For the first time ever the national GP recruitment office did not have enough eligible applicants and was forced to run a second recruitment round to fill almost 300 vacancies.
The situation is in stark contrast to 2005 when there was an unprecedented upswing in applications. Ironically, this comes as the DoH has bold plans to expand GP training.
So why do fewer doctors want to be GPs? One theory is that registrars' pay is below the junior hospital doctor average thanks to a supplement cut. But there are many more.
GP has already reported this year young GPs' unhappiness about the lack of partnerships available to them.
Listening to the debate and talking to GPs at last month's LMCs conference in London, it seems enthusiasm for the new GMS contract has worn thin. One GP said that her income was now no more than when the new GMS contract was implemented in 2004.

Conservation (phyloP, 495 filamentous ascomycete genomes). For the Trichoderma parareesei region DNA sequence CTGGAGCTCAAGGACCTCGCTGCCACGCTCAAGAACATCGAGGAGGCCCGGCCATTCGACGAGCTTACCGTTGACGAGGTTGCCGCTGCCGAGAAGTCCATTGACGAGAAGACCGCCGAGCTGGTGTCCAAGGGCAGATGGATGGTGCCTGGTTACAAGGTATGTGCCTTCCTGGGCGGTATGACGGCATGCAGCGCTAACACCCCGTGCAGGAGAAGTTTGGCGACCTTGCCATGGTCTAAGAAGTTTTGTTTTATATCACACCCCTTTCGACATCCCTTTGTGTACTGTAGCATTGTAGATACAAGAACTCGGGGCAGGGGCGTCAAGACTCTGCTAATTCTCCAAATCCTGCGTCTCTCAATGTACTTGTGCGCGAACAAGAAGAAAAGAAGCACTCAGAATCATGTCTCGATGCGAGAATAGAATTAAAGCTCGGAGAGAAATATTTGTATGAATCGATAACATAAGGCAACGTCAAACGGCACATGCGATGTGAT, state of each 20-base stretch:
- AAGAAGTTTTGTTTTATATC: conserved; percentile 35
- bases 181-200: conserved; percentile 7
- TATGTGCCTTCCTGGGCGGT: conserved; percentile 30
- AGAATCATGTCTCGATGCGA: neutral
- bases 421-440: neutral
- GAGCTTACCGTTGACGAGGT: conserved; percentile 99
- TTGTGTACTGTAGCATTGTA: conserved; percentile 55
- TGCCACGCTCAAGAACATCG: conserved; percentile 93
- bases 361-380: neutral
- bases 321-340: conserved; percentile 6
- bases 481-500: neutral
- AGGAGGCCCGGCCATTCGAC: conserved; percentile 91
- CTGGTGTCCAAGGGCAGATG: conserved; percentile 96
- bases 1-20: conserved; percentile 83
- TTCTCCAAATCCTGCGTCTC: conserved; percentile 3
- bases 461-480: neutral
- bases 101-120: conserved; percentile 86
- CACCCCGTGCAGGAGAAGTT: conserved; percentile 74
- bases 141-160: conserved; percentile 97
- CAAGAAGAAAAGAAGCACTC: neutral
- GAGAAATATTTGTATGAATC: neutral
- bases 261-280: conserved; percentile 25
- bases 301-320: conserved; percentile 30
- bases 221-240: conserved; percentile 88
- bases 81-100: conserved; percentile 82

While its arrival allowed the option to opt out of 24-hour responsibility, there is now the very real possibility that out-of-hours could be reintroduced under commissioning in some form.
Independent contractor status is also threatened as managers strive to cope with inevitable NHS funding cuts.
How long before a return to dark days of GP shortages prior the new GMS contract?
The contract needs a shot in the arm and incentivising practices to take on partners, backed at last week's BMA annual representatives' meeting (page 18), would be a great place to start.
Partnerships offer the continuity of care that patients value and job satisfaction for GPs. The hope of one at the end of GP training might be enough to persuade more people to join the profession.
The DoH will only end up with egg on its face if it cannot fill its extra training places because becoming a GP is no longer an attractive career option
Read more opinion from the GP editorial team in the editor's blog